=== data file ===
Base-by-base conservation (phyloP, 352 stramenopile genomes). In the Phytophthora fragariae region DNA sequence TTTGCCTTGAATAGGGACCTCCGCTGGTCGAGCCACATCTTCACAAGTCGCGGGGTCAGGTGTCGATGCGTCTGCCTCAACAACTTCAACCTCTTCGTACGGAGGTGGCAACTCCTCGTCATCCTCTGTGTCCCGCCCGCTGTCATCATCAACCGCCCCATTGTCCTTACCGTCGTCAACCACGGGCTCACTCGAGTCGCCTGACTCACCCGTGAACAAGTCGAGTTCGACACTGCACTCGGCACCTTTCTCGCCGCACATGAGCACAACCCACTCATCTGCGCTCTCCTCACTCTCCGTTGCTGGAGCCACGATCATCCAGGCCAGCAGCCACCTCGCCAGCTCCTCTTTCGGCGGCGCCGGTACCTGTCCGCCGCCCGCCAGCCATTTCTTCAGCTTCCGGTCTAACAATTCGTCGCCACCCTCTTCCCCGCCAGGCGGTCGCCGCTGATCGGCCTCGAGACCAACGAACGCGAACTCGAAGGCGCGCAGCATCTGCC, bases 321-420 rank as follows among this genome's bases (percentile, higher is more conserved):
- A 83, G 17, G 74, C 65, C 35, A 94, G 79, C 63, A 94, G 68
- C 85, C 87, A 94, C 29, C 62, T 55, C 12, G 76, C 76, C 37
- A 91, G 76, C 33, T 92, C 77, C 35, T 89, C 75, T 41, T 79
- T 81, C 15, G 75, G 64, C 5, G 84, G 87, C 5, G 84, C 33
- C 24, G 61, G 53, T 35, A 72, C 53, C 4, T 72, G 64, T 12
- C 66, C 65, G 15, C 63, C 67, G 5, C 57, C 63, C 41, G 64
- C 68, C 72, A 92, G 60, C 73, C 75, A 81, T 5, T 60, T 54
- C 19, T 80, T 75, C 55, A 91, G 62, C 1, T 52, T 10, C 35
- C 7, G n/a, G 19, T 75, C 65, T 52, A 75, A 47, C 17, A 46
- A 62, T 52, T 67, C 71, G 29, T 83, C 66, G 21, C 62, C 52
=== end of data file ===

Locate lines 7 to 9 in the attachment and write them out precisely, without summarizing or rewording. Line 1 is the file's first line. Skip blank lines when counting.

- C 66, C 65, G 15, C 63, C 67, G 5, C 57, C 63, C 41, G 64
- C 68, C 72, A 92, G 60, C 73, C 75, A 81, T 5, T 60, T 54
- C 19, T 80, T 75, C 55, A 91, G 62, C 1, T 52, T 10, C 35